"Better late than never."
That’s my four-word review of the recent crop of reports, whitepapers and other treatises proclaiming the importance — the imperative! — of developing and executing a companywide sustainability strategy. They come from consultancies, service providers, media organizations and others seeking to stake their claim as go-to experts in this arena.
For those of us who have been in the field of corporate sustainability for more than a minute, it’s a welcome development, yet another sign of the mainstreaming of this critical topic. Relative newbies likely don’t appreciate how marginalized these topics had been until recently — how much they were relegated to the realm of doing well by doing good or shunted off to the side as a feel-good exercise (or, to use a more recent, uglier term, "virtue signaling").
When everything becomes an imperative, nothing is.
No more. At long last, this stuff is being taken seriously — very seriously. And while there remain those who view the whole shebang — net-zero carbon emissions, ESG metrics, climate tech, the circular economy and all the rest — as "woke capitalism" (another mean moniker), those critics are finding themselves shunted off to the side, marginalized, a voice in the wilderness.
What goes around comes around.
Ladies and gents, welcome to the Sustainability Imperative era, where environmental (and, sometimes, social) leadership is widely seen as requisite to competitiveness and long-term viability. The notion has become axiomatic, reflexive, even knee-jerk in some circles. That doesn’t undermine its importance in this moment and the influence it bestows upon those in the sustainability profession.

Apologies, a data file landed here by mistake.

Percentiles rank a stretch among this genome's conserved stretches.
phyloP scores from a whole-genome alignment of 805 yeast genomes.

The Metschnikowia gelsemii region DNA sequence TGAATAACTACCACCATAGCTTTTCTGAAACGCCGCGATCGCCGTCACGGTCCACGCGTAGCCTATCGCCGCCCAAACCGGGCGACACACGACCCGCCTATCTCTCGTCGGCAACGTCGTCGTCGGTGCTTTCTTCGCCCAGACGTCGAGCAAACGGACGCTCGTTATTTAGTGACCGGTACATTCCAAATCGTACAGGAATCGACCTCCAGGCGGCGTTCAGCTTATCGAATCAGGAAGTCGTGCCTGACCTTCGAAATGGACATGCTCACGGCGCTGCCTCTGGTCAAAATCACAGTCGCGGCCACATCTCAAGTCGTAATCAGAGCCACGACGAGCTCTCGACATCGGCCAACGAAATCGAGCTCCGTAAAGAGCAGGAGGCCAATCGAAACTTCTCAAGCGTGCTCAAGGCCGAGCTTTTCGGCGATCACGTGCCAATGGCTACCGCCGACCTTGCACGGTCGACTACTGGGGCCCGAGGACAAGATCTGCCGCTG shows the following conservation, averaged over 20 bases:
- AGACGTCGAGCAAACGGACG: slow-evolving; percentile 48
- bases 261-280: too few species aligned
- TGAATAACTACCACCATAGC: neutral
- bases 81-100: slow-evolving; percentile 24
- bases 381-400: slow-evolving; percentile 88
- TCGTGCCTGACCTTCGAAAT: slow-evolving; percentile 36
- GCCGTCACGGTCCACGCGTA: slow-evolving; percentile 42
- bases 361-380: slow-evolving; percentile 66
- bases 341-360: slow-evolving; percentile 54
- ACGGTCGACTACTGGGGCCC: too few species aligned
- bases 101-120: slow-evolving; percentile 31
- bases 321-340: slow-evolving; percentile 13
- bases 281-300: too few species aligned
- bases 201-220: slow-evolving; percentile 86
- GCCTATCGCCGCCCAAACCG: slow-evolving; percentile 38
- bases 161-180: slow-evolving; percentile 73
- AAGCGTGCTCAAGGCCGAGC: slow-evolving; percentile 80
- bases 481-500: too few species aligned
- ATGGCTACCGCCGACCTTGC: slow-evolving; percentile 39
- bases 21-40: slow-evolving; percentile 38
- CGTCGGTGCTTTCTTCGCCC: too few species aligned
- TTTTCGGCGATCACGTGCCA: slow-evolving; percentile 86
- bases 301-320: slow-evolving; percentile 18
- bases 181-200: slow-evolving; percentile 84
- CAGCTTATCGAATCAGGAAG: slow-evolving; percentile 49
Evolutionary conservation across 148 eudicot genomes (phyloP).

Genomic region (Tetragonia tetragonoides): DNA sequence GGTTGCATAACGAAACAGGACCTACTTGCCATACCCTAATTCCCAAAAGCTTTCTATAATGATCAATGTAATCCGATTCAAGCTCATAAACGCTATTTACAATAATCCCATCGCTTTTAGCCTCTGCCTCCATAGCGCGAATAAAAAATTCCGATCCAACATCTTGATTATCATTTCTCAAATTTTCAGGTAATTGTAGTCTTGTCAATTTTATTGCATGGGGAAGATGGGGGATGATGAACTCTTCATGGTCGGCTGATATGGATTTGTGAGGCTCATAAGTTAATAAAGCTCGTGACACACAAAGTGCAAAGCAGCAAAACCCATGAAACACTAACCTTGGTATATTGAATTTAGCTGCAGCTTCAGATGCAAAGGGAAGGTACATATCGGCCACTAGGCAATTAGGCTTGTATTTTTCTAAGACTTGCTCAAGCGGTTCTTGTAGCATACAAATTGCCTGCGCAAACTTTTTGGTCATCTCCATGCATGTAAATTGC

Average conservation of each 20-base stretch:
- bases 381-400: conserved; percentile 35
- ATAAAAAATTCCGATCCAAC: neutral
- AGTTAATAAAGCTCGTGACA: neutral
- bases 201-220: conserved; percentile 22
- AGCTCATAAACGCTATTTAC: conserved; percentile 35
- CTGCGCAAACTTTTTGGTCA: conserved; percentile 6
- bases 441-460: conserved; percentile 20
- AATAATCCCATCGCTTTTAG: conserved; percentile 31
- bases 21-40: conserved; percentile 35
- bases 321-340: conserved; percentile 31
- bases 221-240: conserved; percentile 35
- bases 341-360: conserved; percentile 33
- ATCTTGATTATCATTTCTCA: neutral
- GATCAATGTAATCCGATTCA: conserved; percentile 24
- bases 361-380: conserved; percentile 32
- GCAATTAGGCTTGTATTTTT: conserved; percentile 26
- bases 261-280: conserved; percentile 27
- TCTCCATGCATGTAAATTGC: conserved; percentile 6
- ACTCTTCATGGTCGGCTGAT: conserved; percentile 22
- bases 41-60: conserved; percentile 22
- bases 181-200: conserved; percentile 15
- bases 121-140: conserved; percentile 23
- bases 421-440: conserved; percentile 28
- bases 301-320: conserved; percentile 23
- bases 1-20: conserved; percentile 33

Signaling the imperative nature of sustainability seems to have become, itself, an imperative.
I’ve been perusing some "imperative"-related materials whizzing through my inbox lately. Much of it is fundamental and well-known to sustainability vets but can still be reinforcing and empowering. For those newer to these climes, some of these writings can provide a foundation for increased understanding and a useful toolkit for engaging others, both internally and externally.
To be sure, the notion of a "sustainability imperative" isn’t new. The venerable Harvard Business Review published an article with that title back in 2010. In it, authors David Lubin and Dan Esty predicted that "the sustainability strategy imperative will be systematized and integrated into the day-to-day practices of firms of all sizes in all industries." More than a decade later, their prescience has become reality.
Today’s "imperative" tracts sound a tad more urgent, reflecting the growing global threats posed by the climate crisis, the biodiversity crisis, water stresses and other things. For example, here’s Marc Van Caeneghem, global sustainability lead at Deloitte: